First let me say that I am NOT arguing for minarchism in the least, and that is not what I mean by "constitutional anarchy." Let me also say that the term "constitutional anarchy" is one I made up, and so you should probably read the following explanation before answering. Sorry if it's a lot to read, but reading is necessary to understand my point.
What I mean by "constitutional anarchy" is the idea that an anarchist community, in its formation, should draw up a list of (edit:) specific aspects of community and personal life (end edit) that should be respected by everyone in the community, regardless of the circumstance. Kind of like the Bill of Rights, but agreed upon by everyone, not just rich white guys. Noncompliance would be punished by ostracization or some other kind of negative social sanction (for more information, check out the various questions on this site about anarchists dealing with crime). Participation in the community, and thus agreement to follow the outline of the constitution, would be completely voluntary, and different communities wouldn't be in any way obligated to have the same constitutions. People could very easily "shop" for a community with a constitution that they preferred, or if they wanted to change the constitution, they could take it up with the community.
These constitutions would not in any way restrict personal freedoms, except as they relate to the well-being of other members of a community. It doesn't matter what you do, as long as you don't hurt other people. This is a well-established anarchist credo, and a constitution would simply clarify that statement in relation to the community.
I know that many people will make the argument that by its nature, an anarchist society will never have atrocity or inequality and there is no reason to create a list of "rights" because every right that a person could possibly have would already be respected, but I don't believe that's true. For example, the issue of sex atrocities and the people who commit them comes up often, and there has never been a really good answer given, answers are usually vague and noncommital. (The "just let the family deal with it as they see fit approach" does NOT work. Often it results in feuding clans, which results in the creation of authority and institutionalized violence). A community with a concern for the sexual well-being of its young children could draw up a constitution that states that children incapable of explicitly stating consent and giving a clearly reasoned explanation of their consent (which would eliminate most kids under 13) have the right not to be pressured to have sex, and a girl who is not old enough to safely have a child without a serious risk to her wellbeing has the right to not be pressured with sex (eliminates most girls under 16). If a person violates that, they would become subject to punishment by the community. If a person doesn't like that, and I'm sure some anarchists wouldn't like the idea of that kind of restriction, they could simply find another community without that kind of constitution, or without any constitution at all (though I imagine most families with young kids, especially girls, would choose to live in communities with more protective constitutions).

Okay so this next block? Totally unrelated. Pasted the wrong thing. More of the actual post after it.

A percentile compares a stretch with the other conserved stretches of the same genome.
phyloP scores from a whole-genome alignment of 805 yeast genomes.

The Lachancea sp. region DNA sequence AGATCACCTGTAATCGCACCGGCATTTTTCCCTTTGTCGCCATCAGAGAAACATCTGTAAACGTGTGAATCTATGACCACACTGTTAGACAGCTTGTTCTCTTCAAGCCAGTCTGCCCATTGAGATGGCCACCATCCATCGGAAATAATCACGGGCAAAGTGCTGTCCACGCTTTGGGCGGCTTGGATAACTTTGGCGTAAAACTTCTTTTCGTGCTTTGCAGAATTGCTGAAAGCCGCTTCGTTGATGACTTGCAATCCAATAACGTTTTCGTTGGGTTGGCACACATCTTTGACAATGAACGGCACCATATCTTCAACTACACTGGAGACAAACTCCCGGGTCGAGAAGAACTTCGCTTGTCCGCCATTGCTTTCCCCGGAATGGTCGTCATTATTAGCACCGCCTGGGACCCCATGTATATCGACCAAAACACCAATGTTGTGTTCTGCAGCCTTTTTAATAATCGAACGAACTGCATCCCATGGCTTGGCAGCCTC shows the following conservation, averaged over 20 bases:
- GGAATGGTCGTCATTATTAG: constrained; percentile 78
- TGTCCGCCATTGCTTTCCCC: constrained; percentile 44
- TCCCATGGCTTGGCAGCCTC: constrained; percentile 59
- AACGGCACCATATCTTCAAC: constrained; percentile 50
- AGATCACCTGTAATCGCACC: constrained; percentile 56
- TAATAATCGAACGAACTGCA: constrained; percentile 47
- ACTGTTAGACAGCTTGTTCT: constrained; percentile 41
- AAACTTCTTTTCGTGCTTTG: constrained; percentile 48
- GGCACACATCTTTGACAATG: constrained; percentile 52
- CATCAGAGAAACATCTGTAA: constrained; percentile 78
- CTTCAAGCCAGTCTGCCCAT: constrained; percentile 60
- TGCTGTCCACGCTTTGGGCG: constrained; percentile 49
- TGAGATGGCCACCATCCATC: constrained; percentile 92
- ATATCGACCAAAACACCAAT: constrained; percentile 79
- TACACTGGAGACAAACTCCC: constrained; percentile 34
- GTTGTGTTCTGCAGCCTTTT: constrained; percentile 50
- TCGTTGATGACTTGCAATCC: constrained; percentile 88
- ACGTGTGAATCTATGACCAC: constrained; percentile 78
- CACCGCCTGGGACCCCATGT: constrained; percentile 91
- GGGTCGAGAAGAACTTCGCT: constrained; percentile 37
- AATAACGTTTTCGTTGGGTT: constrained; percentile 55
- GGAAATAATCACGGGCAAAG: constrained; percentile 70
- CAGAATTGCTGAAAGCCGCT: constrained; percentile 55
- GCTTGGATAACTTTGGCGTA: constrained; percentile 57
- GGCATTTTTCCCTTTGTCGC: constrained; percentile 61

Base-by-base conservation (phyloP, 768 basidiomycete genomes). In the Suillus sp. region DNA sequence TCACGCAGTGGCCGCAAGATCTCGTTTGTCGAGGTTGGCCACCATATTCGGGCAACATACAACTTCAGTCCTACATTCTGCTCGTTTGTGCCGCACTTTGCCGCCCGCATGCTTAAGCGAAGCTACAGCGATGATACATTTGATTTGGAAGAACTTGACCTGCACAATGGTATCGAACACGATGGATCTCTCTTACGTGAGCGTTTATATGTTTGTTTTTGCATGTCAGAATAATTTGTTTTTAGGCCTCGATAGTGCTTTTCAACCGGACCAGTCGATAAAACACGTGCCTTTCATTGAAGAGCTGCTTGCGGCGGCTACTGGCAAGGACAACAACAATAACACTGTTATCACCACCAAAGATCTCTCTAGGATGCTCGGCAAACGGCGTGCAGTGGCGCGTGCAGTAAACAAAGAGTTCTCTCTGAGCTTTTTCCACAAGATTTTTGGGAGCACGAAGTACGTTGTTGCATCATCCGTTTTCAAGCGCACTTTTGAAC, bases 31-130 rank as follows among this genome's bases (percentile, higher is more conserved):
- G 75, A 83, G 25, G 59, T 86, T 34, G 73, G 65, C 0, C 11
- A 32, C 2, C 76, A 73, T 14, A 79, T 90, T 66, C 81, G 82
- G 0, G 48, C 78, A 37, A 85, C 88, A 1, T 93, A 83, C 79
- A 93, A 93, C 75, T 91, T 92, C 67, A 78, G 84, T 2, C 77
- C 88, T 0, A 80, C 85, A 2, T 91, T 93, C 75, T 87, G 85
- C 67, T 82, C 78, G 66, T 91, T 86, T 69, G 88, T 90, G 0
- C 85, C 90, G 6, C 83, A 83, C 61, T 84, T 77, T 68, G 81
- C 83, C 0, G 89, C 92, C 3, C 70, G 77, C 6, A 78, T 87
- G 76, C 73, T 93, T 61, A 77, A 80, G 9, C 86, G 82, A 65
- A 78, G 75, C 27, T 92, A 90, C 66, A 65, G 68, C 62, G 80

Also, as an irrelevant side note I want to mention the fact that this American obsession with ridiculously young girls is probably a side-effect of a pedophile culture that doesn't value or respect womanhood. Women in most traditional cultures don't generally have their first child until they are in their twenties.
If a community felt it appropriate, it could even be helpful to outline methods of "justice"(another loaded term, but basically I mean the way of dealing the appropriate consequences for individual actions, not the consequences themselves. Those would need to be decided individually, per case) in the constitution. For example, as I mentioned, family vengeance quickly leads to clan warfare, which creates a violent, authoritarian culture. Instead, I might propose a method of "trial by open, voluntary jury," in which the entire community is allowed to weigh in on the issue before a punishment is dealt, helping to make sure that just one group of people, like an angry family, isn't exercising sole authority over that person's fate.
Oh, and finally, this constitution is not concrete. There is no centralized state enforcing it, there is no authority inherently belonging to it, it is simply a list of suggestions that the members of the community request that each other follow on the potential penalty of social punishment. If a community happened to become divided on an issue about the constitution, it could easily divide itself into two halves, with people simply joining the half that they preferred. Communities are not concrete either.
I know that this idea of a "constitutional anarchy" will probably be rejected by purists, but it might have some promise. Let me know what you think. Even if it has some issues that I'm not seeing, it's a flexible system. Oh, and yes, I'm most sympathetic to the anarcho-communist school of thought, so you can probably see where I'm coming from in that context (and now all the post-leftists can make fun of anarcho-communism in retaliation).
edited to fix tags